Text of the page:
Did you know that 75% of the word’s organic coffee comes from Latin America and of that 75%, Mexico is the leading producer of coffee beans grown without any pesticides, herbicides, fungicides, or other harmful chemicals? Instead of pesticides and harmful chemicals, the $400+ million dollars worth of coffee beans exported from Mexico each year is fertilized naturally by animal droppings and the insects that could damage the crop are regulated by local birds, bats, and lizards.
Mexican coffee beans are grown predominantly in three regions: Chiapas and Oaxaca in the southern part of the country and Coatepec on the Gulf Coast. The varying topography of Mexico results in a significant difference in the altitude at which these coffee beans are grown, which affects the flavor of the coffees from each region.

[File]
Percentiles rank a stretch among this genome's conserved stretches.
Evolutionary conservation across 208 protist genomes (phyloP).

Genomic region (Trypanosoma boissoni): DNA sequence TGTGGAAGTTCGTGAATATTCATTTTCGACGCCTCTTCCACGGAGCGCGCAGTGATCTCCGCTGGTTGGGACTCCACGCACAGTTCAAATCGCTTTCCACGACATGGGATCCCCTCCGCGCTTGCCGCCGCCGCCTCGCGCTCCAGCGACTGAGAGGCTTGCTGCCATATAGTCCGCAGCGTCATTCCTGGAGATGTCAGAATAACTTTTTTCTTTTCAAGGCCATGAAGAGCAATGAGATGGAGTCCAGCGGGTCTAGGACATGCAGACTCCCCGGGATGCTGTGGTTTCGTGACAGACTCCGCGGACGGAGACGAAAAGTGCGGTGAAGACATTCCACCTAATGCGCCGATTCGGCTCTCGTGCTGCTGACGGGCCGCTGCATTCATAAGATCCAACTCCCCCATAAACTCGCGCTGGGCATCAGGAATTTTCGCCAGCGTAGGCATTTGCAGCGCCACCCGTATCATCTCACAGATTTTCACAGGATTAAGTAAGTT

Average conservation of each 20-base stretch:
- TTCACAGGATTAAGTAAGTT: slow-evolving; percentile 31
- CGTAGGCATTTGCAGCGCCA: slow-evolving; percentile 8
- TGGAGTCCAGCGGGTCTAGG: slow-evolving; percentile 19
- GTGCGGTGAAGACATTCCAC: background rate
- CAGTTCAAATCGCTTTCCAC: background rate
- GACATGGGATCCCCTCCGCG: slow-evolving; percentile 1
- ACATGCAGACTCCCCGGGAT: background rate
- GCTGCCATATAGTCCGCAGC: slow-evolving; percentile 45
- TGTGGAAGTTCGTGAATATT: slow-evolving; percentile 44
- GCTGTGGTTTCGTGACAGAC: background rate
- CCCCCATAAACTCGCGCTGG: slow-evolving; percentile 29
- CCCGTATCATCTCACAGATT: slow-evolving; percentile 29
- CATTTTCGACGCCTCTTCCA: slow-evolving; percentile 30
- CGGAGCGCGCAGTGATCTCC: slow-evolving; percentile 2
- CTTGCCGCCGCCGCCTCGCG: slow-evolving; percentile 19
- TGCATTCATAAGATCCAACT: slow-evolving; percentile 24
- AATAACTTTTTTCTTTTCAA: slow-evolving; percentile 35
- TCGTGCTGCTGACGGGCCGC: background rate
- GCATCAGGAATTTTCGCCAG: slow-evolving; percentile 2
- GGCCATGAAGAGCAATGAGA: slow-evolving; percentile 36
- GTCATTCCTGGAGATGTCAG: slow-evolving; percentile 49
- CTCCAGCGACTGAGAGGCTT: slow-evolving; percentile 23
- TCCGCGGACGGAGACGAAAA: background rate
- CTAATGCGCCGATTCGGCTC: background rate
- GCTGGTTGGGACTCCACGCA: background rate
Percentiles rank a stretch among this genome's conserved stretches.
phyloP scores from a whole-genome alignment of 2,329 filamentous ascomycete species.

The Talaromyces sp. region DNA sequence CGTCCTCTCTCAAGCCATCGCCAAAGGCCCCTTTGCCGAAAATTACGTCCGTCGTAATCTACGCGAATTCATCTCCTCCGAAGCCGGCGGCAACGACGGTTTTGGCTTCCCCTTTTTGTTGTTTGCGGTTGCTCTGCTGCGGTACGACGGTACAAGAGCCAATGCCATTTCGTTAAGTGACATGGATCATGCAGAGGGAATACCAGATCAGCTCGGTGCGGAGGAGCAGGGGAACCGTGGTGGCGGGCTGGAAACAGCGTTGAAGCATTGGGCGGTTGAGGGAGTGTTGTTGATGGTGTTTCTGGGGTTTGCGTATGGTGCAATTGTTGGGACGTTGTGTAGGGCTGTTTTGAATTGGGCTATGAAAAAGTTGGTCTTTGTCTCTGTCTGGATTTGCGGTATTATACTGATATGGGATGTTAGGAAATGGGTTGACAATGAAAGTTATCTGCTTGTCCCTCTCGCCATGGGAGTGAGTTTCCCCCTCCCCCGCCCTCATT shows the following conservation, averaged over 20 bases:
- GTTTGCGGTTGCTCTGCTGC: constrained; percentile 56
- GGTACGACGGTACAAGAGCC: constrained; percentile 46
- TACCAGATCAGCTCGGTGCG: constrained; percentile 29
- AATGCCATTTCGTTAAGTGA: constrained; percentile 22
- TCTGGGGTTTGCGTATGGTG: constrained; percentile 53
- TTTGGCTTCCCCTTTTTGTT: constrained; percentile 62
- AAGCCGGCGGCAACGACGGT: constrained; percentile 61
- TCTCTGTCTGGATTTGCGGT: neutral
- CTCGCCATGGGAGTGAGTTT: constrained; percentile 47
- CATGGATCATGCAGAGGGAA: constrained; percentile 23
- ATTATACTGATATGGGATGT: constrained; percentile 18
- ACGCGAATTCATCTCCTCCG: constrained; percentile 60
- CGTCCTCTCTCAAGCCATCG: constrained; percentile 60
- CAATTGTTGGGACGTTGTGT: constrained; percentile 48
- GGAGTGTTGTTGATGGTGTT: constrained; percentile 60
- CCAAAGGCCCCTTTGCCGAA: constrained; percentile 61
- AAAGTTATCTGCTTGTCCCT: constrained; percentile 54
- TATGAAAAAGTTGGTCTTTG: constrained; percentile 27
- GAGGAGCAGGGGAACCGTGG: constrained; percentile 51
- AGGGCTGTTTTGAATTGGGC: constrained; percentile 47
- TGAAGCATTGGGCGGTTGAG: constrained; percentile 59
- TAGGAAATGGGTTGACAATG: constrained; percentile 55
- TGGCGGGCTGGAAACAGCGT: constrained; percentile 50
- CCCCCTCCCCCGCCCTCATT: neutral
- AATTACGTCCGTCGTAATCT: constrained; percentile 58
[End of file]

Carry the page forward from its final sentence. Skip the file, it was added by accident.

Many think of the light, nutty, and acidic flavors found in coffee produced in the mountainous region of Coatepec when they think of Mexican coffee; however, beans grown in the lush jungles of Chiapas yield a bright, sweet flavor with a hint of clove and apricot. Beans grown in the costal area of Oaxaca result in a much heavier bodied coffee, often flavored with chocolate and almonds.
Most of the coffee grown in Mexico comes not from large plantations but from small, local farms of less than 25 acres instead. For coffee enthusiasts and those interested in organic farming and trade, visiting these local farms and speaking with farmers first hand is always a memorable experience. For more information about visiting local coffee farms in Mexico, contact Journey Mexico today!